So concluded RPS director for Wales Paul Gimson at the end of a thought-provoking conference session on improving patient outcomes through cross-sector working on Sunday (11 September 2011).
The session showcased some inspiring examples of projects that have promoted multidisciplinary working, including work in Cardiff, Wales to improve medicines reconciliation at hospital discharge, a Hampshire project to deliver targeted respiratory medicines use reviews and a UK-wide drive to reduce antipsychotic prescribing.
Paul Jerram, head of medicines management at the Isle of Wight NHS Primary Care Trust said the respiratory MURs project started with a call from GPs to put a stop to MURs — which they didn’t see the value of. This triggered a bid to make MURs more valuable by targeting them at the large number of respiratory patients in the area and focusing on the main barriers to effective condition management.
“Relations improved incredibly, and our GPs realise now that community pharmacists and hospital pharmacists are equal clinicians in many areas,” he said.
Adopting a fun approach to training helped to get the team on board, said Mr Jerram. Staff were also motivated by the project’s positive outcomes — such as falls in emergency hospital admissions, bed days and deaths — which started to be seen early on.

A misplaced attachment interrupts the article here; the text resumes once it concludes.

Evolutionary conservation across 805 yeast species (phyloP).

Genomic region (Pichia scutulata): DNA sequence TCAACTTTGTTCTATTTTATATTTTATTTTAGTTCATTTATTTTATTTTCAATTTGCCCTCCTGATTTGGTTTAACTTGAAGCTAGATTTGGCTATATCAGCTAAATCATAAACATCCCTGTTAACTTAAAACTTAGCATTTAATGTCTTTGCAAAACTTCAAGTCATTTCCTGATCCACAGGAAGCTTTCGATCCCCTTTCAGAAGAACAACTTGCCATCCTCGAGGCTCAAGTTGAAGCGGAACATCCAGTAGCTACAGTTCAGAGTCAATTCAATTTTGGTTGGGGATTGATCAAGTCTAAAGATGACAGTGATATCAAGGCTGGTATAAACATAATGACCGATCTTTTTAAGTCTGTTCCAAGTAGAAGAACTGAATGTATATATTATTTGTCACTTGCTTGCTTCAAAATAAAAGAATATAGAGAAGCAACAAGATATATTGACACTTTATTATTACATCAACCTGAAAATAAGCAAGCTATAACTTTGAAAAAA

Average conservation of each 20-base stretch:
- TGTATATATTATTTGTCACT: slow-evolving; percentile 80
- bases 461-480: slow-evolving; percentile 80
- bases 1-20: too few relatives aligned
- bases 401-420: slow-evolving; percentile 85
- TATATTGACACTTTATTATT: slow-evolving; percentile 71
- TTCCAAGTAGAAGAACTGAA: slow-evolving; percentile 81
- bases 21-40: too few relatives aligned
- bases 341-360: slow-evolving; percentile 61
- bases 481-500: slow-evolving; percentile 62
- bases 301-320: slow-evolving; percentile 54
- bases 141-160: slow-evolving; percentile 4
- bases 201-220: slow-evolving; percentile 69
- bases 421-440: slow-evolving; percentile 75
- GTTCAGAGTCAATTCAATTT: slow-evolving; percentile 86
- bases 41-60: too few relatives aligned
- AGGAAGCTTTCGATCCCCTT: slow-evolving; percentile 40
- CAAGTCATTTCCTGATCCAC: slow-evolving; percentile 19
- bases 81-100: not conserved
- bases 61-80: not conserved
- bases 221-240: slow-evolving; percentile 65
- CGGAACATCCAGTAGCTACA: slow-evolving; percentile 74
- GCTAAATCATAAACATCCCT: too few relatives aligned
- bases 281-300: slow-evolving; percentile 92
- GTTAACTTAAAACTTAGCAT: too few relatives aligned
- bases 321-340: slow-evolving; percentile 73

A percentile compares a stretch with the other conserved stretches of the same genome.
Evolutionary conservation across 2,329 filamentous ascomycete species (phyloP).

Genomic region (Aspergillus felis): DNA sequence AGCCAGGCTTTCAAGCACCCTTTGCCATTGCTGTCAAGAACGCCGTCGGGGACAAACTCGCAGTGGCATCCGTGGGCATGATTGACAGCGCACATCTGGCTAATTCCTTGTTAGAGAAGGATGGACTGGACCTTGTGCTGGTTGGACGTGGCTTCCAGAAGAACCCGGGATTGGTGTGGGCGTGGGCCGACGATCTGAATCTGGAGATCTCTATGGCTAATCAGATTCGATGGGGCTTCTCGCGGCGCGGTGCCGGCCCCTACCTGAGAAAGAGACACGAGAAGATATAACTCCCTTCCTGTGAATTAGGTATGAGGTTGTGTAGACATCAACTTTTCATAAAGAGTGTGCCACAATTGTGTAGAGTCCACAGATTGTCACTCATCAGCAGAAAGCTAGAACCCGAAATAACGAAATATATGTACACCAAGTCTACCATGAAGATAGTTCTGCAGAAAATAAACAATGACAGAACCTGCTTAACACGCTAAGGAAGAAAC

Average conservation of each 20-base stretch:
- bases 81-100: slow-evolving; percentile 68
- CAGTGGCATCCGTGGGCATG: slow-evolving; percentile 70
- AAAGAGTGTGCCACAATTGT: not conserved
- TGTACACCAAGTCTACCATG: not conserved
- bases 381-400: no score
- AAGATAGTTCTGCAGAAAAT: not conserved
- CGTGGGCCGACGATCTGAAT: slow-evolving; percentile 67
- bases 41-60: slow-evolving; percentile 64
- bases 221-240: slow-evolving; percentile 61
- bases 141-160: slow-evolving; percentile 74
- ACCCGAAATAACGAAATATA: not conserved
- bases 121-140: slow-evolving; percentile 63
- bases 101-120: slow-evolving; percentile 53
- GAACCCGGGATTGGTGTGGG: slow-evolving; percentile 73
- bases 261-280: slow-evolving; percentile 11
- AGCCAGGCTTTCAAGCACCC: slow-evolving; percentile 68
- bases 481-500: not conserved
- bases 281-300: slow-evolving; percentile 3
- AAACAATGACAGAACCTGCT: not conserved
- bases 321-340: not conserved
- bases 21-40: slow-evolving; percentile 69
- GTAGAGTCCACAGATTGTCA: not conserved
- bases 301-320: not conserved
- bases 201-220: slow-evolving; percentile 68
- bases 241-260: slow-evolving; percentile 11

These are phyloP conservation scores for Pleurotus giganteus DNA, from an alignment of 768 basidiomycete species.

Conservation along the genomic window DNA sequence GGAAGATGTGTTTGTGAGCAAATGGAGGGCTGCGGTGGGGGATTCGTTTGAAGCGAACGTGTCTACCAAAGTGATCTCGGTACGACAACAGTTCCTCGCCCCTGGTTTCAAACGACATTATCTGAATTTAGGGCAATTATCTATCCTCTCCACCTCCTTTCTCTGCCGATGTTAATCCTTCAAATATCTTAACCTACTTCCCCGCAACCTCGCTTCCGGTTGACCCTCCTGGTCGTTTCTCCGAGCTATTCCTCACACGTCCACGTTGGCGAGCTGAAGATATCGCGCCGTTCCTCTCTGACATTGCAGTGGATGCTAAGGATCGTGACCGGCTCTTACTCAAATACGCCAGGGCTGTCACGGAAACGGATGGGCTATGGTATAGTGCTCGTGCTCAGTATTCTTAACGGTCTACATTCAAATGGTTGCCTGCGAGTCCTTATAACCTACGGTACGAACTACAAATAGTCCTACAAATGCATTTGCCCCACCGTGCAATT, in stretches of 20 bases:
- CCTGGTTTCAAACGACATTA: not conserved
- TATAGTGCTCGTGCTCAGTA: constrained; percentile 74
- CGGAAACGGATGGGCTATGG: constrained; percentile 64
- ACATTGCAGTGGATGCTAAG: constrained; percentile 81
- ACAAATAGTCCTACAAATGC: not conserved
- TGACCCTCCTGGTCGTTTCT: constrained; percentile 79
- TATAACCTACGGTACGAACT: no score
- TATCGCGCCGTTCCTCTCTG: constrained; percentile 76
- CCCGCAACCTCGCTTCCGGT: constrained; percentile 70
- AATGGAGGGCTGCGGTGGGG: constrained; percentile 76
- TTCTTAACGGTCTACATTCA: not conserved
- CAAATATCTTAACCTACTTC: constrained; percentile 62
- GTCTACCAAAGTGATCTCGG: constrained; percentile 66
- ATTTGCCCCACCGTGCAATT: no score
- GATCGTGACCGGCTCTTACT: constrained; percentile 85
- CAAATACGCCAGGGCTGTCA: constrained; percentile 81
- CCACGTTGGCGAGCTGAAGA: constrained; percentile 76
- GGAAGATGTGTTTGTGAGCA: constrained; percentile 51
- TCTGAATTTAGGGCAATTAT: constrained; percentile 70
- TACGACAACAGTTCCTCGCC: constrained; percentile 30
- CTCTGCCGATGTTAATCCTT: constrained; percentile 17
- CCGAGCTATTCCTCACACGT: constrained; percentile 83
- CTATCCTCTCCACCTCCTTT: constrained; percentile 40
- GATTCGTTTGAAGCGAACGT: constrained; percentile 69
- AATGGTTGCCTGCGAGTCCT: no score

Teamwork not without its challenges
The discussion session also teased out some of the inherent pitfalls and barriers to working as part of the wider pharmaceutical care team.
Chief pharmacist at Derbyshire Healthcare NHS Foundation Trust David Branford spoke about the Government’s drive to reduce antipsychotic prescribing, which involves a commitment by pharmacists to review every patient with a prescription for antipsychotic drugs by 31 March 2012.
“What worries me a bit is what’s going to happen after March 2012. What we need is to embed a system whereby this becomes a part of [pharmacists’] routine,” he said.
He also called for mechanisms to be put in place to ensure GPs are given feedback on prescribing issues that are identified during medicines management projects such as these.
RPS director for England Lindsey Gilpin, who attended the session and joined in the discussions, added: “If we’re going to have multi-professional work like this, I think we need to think about multi-professional messages … it would be nice if we were talking together and working together, and I’m not always in the position of querying [doctors] when they have absolutely no idea why I’m doing it.”
By Francesca Rivers